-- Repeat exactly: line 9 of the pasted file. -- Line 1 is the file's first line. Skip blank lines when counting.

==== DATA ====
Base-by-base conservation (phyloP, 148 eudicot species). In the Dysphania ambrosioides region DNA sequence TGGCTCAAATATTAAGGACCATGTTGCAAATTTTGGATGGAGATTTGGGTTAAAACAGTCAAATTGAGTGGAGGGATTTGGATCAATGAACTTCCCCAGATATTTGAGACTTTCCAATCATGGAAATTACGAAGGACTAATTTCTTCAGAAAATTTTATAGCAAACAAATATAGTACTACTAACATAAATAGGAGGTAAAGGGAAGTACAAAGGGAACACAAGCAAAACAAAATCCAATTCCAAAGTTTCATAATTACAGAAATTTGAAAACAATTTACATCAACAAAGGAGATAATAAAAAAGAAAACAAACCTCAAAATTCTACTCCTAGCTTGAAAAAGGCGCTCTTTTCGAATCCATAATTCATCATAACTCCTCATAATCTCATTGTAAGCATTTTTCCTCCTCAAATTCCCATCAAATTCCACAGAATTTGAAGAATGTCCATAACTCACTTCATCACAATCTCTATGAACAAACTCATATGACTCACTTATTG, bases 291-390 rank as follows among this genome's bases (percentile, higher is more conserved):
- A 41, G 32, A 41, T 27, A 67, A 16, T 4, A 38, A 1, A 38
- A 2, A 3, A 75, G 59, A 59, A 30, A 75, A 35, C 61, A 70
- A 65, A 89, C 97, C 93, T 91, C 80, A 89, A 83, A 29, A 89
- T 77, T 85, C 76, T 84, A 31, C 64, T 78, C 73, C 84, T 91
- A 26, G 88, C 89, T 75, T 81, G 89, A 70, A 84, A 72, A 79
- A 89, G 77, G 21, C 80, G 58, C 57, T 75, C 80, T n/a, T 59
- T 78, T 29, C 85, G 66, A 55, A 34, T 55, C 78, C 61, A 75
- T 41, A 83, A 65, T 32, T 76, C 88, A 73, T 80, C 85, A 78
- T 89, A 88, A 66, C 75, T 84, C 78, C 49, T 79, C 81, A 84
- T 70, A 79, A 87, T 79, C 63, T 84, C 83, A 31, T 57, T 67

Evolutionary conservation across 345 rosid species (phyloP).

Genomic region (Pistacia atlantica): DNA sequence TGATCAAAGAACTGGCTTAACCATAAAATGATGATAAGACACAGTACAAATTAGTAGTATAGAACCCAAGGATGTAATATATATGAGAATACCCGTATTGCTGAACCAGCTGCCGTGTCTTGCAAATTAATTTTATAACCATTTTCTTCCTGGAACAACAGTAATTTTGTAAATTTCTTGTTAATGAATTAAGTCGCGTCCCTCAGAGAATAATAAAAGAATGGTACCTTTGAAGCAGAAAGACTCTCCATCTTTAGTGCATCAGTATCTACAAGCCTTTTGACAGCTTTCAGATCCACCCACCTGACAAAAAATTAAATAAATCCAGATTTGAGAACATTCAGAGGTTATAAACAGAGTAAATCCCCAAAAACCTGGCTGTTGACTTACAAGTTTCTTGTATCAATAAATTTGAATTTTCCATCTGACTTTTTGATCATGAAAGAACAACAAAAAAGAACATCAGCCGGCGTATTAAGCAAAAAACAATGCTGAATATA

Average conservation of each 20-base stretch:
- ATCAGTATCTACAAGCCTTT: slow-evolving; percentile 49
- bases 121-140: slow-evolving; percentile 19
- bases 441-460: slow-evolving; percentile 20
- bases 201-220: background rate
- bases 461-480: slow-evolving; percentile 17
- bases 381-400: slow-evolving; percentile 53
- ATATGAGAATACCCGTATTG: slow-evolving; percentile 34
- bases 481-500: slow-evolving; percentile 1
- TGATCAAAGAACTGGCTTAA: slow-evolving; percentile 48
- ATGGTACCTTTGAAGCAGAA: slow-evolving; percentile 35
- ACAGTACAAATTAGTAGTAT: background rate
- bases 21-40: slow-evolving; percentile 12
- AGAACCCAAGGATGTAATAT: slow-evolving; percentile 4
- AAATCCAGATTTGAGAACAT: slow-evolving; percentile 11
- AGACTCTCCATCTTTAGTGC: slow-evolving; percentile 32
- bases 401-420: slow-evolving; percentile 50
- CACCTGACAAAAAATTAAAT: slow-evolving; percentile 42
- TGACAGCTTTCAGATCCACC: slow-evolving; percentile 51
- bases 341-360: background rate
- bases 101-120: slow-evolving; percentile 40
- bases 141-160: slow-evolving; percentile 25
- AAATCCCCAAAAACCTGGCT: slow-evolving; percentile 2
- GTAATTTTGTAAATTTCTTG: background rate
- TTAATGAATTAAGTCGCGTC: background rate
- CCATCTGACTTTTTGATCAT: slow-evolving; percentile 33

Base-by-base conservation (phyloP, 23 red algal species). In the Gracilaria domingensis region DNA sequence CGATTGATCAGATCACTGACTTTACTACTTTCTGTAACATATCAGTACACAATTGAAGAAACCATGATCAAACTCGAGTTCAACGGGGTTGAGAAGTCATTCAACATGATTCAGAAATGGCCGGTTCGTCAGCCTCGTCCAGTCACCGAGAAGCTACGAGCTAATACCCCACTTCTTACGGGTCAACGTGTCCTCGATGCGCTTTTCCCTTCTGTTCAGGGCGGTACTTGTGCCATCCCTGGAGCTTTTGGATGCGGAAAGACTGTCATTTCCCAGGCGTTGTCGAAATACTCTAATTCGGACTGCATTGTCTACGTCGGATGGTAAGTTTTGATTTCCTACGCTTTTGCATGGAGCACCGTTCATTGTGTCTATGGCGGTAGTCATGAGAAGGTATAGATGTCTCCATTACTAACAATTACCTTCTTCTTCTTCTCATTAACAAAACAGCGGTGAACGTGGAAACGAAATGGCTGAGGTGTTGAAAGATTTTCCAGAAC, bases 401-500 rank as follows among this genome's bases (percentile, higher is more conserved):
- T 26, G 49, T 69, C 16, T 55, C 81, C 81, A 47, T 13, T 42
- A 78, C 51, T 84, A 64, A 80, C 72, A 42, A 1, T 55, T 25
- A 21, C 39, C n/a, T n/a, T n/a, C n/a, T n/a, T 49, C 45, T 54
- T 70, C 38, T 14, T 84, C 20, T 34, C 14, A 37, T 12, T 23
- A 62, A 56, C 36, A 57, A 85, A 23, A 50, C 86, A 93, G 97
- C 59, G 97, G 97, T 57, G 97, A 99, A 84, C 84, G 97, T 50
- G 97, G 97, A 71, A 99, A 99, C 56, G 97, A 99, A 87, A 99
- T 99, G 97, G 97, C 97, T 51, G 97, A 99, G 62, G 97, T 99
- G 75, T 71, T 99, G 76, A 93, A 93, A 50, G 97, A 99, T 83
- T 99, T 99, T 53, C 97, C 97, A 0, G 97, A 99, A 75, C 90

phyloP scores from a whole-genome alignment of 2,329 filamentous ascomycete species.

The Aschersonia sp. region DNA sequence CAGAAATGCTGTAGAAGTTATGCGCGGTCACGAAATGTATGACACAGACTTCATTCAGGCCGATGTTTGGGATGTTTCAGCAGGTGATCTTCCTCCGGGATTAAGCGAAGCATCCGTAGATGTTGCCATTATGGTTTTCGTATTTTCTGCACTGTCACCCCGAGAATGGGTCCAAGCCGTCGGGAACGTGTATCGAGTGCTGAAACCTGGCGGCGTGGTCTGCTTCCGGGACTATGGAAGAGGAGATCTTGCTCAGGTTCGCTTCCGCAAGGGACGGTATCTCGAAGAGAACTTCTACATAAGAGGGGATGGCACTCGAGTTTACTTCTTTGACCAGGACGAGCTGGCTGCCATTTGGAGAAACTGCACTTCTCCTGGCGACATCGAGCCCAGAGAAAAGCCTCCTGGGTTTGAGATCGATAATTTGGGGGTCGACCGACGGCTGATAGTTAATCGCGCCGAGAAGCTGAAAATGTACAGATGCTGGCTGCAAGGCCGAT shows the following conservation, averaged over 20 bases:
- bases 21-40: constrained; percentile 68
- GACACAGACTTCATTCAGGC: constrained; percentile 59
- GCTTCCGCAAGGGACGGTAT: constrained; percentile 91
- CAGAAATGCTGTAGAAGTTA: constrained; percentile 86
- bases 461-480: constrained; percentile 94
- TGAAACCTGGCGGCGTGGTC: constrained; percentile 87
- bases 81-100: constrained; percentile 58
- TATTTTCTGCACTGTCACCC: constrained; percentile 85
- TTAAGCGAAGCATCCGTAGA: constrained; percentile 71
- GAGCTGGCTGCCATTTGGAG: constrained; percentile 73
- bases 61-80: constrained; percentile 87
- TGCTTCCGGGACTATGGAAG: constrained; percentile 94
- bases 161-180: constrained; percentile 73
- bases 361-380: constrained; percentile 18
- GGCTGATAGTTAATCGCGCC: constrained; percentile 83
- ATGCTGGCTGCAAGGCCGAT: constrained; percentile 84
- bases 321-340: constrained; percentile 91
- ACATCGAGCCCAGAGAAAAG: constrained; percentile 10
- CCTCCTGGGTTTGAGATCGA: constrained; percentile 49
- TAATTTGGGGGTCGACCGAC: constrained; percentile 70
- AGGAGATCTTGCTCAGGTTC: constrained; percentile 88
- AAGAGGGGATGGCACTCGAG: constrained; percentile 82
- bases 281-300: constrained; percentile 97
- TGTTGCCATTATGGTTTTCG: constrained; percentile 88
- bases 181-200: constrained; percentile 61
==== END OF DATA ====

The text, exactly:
- T 41, A 83, A 65, T 32, T 76, C 88, A 73, T 80, C 85, A 78